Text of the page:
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Genetic and Rare Diseases Information Center (GARD)


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What are the signs and symptoms of Dermatomyositis?

The signs and symptoms of dermatomyositis may appear suddenly or develop gradually, over weeks or months.[1][2] The cardinal symptom of dermatomyositis is a skin rash that precedes or accompanies progressive muscle weakness.[3]  The rash looks patchy, with bluish-purple or red discolorations, and characteristically develops on the eyelids and on muscles used to extend or straighten joints, including knuckles, elbows, heels, and toes.  Red rashes may also occur on the face, neck, shoulders, upper chest, back, and other locations, and there may be swelling in the affected areas.[3][2] The rash sometimes occurs without obvious muscle involvement.[3]   

Adults with dermatomyositis may experience weight loss or a low-grade fever, have inflamed lungs, and be sensitive to light.  Children and adults with dermatomyositis may develop calcium deposits, which appear as hard bumps under the skin or in the muscle (called calcinosis). Calcinosis most often occurs 1-3 years after the disease begins.  These deposits are seen more often in children with dermatomyositis than in adults.  In some cases of dermatomyositis, distal muscles (muscles located away from the trunk of the body, such as those in the forearms and around the ankles and wrists) may be affected as the disease progresses.  Dermatomyositis may be associated with collagen-vascular or autoimmune diseases, such as lupus[3]

Last updated: 8/26/2013

The Human Phenotype Ontology provides the following list of signs and symptoms for Dermatomyositis. If the information is available, the table below includes how often the symptom is seen in people with this condition. You can use the MedlinePlus Medical Dictionary to look up the definitions for these medical terms.

Signs and Symptoms Approximate number of patients (when available)
Abnormality of the eye 90%
Autoimmunity 90%
EMG abnormality 90%
Muscle weakness 90%
Myalgia 90%
Periorbital edema 90%
Abnormal hair quantity 50%
Abnormality of the nail 50%
Acrocyanosis 50%
Arthralgia 50%
Arthritis 50%
Chondrocalcinosis 50%
Dry skin 50%
Muscular hypotonia 50%
Poikiloderma 50%
Pruritus 50%
Pulmonary fibrosis 50%
Recurrent respiratory infections 50%
Respiratory insufficiency 50%
Restrictive lung disease 50%
Skin ulcer 50%
Weight loss 50%
Abnormality of eosinophils 7.5%
Abnormality of temperature regulation 7.5%
Abnormality of the myocardium 7.5%
Abnormality of the pericardium 7.5%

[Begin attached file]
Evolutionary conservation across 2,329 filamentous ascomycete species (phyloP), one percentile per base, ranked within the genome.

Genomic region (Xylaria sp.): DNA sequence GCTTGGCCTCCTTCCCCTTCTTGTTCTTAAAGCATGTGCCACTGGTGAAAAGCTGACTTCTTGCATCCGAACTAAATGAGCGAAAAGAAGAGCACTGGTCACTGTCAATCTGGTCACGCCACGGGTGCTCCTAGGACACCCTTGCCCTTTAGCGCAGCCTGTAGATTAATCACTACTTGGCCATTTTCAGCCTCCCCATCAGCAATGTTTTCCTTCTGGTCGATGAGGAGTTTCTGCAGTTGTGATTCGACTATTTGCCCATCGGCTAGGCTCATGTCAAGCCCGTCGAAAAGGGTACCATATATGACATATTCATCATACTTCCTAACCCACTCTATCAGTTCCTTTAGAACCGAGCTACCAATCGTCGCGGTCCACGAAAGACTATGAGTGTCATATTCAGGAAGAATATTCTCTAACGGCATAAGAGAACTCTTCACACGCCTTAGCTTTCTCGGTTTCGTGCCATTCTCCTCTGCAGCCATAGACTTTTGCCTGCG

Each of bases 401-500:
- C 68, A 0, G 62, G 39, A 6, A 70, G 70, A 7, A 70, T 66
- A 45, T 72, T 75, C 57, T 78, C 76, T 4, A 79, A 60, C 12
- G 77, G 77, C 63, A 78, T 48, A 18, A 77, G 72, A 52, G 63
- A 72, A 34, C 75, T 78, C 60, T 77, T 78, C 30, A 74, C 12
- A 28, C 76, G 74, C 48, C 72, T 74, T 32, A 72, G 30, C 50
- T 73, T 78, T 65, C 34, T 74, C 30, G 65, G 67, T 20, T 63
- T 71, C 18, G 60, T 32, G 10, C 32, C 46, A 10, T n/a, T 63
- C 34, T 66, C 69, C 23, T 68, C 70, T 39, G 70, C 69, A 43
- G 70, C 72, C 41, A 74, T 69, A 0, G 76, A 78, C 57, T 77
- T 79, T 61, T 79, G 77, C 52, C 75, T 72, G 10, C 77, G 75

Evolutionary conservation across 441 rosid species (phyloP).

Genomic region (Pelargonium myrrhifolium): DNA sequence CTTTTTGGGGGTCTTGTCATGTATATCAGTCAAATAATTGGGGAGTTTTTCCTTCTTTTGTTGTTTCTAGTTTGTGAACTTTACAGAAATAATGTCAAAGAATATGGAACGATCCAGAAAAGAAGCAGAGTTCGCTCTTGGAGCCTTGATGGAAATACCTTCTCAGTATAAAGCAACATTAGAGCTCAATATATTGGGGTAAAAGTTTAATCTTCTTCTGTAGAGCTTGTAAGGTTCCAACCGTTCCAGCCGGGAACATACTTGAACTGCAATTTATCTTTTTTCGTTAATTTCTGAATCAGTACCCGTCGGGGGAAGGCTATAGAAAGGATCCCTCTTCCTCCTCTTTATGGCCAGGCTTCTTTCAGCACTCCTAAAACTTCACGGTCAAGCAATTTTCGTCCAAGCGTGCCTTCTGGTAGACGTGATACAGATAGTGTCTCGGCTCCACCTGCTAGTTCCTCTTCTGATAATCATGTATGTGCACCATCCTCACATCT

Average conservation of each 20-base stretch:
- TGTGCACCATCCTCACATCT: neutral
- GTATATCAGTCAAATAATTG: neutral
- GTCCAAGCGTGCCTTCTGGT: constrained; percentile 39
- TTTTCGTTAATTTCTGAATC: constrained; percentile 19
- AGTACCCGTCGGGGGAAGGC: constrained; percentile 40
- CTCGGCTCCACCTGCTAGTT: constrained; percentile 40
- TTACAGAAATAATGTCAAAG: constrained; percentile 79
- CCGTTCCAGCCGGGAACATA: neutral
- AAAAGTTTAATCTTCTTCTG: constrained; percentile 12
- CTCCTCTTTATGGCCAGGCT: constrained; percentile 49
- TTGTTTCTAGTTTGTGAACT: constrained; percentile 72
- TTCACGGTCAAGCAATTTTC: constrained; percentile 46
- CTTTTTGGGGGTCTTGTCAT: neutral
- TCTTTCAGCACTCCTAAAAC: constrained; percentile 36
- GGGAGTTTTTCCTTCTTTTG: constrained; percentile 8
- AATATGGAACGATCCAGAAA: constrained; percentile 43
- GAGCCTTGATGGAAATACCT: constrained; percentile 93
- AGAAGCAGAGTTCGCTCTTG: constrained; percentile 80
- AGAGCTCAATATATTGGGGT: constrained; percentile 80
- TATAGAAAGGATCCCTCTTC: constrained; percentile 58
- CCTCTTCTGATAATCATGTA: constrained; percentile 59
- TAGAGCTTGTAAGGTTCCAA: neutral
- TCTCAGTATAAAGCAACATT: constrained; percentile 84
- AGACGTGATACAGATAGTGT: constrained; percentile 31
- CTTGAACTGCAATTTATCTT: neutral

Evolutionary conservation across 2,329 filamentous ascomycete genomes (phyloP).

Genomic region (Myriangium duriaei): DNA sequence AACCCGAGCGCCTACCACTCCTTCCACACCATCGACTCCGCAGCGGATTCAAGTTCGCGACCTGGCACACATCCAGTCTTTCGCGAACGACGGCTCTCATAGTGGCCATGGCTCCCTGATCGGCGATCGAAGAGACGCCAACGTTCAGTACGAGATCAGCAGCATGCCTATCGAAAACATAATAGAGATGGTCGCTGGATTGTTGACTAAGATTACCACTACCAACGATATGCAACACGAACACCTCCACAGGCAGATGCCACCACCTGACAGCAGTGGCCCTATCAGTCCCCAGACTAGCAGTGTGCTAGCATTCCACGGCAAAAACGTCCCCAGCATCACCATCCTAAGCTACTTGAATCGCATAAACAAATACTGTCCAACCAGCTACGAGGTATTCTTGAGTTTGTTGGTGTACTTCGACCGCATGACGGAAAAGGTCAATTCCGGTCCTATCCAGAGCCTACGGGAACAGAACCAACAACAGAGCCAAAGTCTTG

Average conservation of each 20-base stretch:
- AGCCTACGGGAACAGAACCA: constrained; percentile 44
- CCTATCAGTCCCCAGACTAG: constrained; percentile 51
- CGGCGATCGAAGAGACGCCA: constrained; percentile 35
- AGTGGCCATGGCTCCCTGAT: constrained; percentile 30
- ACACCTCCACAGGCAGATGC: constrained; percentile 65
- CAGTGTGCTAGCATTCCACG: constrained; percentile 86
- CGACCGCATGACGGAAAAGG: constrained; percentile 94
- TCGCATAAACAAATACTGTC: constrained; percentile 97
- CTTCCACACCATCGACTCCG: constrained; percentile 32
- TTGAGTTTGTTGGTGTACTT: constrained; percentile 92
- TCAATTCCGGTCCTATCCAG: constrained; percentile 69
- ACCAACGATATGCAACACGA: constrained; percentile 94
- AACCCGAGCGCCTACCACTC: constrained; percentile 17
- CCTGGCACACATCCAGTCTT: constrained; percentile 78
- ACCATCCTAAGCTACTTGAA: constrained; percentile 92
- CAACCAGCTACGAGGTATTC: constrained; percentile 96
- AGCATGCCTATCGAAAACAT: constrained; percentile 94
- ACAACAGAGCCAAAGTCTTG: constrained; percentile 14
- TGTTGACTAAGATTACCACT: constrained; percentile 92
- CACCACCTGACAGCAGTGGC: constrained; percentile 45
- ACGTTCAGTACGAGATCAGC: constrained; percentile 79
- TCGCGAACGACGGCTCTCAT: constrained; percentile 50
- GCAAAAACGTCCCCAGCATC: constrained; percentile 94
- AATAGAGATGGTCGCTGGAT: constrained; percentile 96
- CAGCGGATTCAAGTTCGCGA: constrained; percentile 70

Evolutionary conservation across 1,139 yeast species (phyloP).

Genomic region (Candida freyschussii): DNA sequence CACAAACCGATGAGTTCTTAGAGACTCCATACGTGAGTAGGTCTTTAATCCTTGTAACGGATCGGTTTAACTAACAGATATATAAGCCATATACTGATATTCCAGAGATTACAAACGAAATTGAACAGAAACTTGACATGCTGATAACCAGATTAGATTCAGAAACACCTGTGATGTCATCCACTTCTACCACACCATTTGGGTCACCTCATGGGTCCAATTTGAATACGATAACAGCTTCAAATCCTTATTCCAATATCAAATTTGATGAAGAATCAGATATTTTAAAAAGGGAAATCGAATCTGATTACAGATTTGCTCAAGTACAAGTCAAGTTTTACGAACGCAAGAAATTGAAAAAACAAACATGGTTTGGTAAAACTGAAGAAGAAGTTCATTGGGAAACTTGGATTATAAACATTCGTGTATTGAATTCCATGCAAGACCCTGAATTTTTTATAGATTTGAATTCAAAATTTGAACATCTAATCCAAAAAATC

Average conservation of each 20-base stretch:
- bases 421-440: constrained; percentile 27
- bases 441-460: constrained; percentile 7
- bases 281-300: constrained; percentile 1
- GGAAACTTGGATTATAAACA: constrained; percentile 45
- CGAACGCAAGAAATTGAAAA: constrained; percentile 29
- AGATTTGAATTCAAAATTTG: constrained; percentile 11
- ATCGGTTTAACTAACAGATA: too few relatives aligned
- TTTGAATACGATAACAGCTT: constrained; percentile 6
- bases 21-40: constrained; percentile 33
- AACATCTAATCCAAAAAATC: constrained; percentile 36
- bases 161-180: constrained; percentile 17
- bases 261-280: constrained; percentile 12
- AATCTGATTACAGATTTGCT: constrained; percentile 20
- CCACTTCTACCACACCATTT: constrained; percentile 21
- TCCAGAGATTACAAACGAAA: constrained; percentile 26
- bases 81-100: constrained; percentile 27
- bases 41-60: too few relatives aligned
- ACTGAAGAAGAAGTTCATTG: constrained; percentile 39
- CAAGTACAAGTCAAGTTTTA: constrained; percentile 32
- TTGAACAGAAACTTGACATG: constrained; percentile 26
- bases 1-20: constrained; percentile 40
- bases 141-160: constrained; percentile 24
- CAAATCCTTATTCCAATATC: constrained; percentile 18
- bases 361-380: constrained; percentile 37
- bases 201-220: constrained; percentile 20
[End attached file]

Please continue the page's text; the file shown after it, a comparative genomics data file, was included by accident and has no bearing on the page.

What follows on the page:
Abnormality of the voice 7.5%
Aplasia/Hypoplasia of the skin 7.5%
Arrhythmia 7.5%
Cellulitis 7.5%
Coronary artery disease 7.5%
Cutaneous photosensitivity 7.5%
Feeding difficulties in infancy 7.5%
Gangrene 7.5%
Gastrointestinal stroma tumor 7.5%
Lymphoma 7.5%
Neoplasm of the breast 7.5%
Neoplasm of the lung 7.5%
Neurological speech impairment 7.5%
Ovarian neoplasm 7.5%
Pulmonary hypertension 7.5%
Telangiectasia of the skin 7.5%
Vasculitis 7.5%

Last updated: 7/1/2016

The Human Phenotype Ontology (HPO) has collected information on how often a sign or symptom occurs in a condition. Much of this information comes from Orphanet, a European rare disease database. The frequency of a sign or symptom is usually listed as a rough estimate of the percentage of patients who have that feature.

The frequency may also be listed as a fraction. The first number of the fraction is how many people had the symptom, and the second number is the total number of people who were examined in one study. For example, a frequency of 25/25 means that in a study of 25 people all patients were found to have that symptom. Because these frequencies are based on a specific study, the fractions may be different if another group of patients are examined.

Sometimes, no information on frequency is available. In these cases, the sign or symptom may be rare or common.

  1. Dermatomyositis. July 2011; Accessed 8/26/2013.
  2. Moskowitz RJ. Dermatomyositis. MedlinePlus. February 2011; Accessed 8/26/2013.
  3. NINDS Dermatomyositis Information Page. National Institute of Neurological Disorders and Stroke (NINDS). August 2011; Accessed 8/26/2013.

See Disclaimer regarding information on this site. Some links on this page may take you to organizations outside of the National Institutes of Health.